Poll: Facts missing from US democracy
WASHINGTON >> At a time when many Americans say they’re struggling to distinguish between fact and fiction, the country is broadly skeptical that facts underlie some of the basic mechanisms of democracy in the United States — from political campaigns to voting choices to the policy decisions made by elected officials.
A meager 9% of Americans believe that campaign messages are usually based on facts, according to a poll from The Associated Press-NORC Center for Public Opinion Research and USAFacts. Only 14% think policy decisions are often or always fact-based, or that Americans’ voting decisions are rooted in facts.
Reporting by journalists scores slightly better with the public, but not by much: the survey found that only about 2 in 10 Americans believe media reporting is often or always based on facts. Roughly half of Americans think reporting is sometimes based on fact, while about a third say journalists never rely on facts.
Coupled with a finding from the same survey that found many Americans have trouble verifying for themselves whether information is true, the poll paints a picture of a country deeply insecure about separating truth from falsehood.
“Lately, it seems like there’s been a war versus facts and reality,” said Skye Hamm-Oliver, a 44-year-old Democrat in Lewiston, Idaho.
Will Barger, a 32-yearold police officer in rural Missouri, has become increasingly skeptical of the media and voters alike in the past few years. A Republican and former regular viewer of Fox News who voted for President Donald Trump in 2016, he’s become disillusioned with the president and the conservative cable channel and now trusts only local media.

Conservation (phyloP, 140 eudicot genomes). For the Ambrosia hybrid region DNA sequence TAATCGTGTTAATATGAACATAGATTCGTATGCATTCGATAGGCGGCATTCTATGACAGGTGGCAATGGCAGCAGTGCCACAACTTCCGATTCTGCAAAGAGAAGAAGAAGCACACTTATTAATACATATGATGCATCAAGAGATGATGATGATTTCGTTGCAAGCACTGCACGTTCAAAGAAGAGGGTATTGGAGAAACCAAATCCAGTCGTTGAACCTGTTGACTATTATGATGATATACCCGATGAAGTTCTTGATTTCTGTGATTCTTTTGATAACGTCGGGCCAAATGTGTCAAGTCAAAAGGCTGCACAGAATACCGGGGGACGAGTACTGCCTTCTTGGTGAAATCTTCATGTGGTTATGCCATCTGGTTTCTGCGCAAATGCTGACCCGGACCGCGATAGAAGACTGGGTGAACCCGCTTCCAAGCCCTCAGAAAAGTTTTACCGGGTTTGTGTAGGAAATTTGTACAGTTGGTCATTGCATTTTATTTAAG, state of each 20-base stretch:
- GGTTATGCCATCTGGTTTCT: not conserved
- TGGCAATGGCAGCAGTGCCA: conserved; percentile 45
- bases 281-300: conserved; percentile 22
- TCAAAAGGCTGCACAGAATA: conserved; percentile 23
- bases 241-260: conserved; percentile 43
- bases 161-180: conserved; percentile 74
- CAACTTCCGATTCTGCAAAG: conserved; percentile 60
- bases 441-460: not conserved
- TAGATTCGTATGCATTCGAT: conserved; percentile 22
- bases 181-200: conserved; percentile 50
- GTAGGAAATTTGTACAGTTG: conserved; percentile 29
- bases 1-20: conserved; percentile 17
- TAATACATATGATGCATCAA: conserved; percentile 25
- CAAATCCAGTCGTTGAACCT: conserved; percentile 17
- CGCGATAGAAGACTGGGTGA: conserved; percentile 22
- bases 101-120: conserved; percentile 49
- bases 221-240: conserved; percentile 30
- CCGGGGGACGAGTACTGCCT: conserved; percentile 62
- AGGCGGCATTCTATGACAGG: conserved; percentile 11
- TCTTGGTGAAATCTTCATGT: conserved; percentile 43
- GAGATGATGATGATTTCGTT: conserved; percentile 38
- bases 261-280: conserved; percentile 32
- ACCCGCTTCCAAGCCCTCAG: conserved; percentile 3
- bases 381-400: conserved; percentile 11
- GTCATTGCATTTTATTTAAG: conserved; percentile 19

He’s even less trusting in government and policy decisions, keeping his faith mainly in law-enforcement agencies. And he’s skeptical most voters are fact-driven.
“It’s more of a gut decision based on personal belief on a candidate,” Barger said. What matters to most, he said, is “if there’s an R in front of the name or a D in front of the name.”
Overall, 53% of the public thinks voters sometimes cast ballots based on facts, while 32% say they rarely or never do. Hamm-Oliver said voters in her home state of Idaho did so when they voted to approve a ballot measure last year that forced the state to accept the Medicaid expansion under the Affordable Care Act, which had previously been rejected by the state’s Republican-controlled legislature.
“But I have friends who’ve gone to vote and said ‘just because that’s a fact, that isn’t all there is,’” she said.
Joan McKee, a 65-yearold insurance broker who lives on the southern New Jersey shore and leans Democratic, said she thinks most decisions involving policy and elections rely only slightly more — at best — on fact than opinion. She says even the public policies of people she supports, including former President Barack Obama, were partly based on ideology over facts.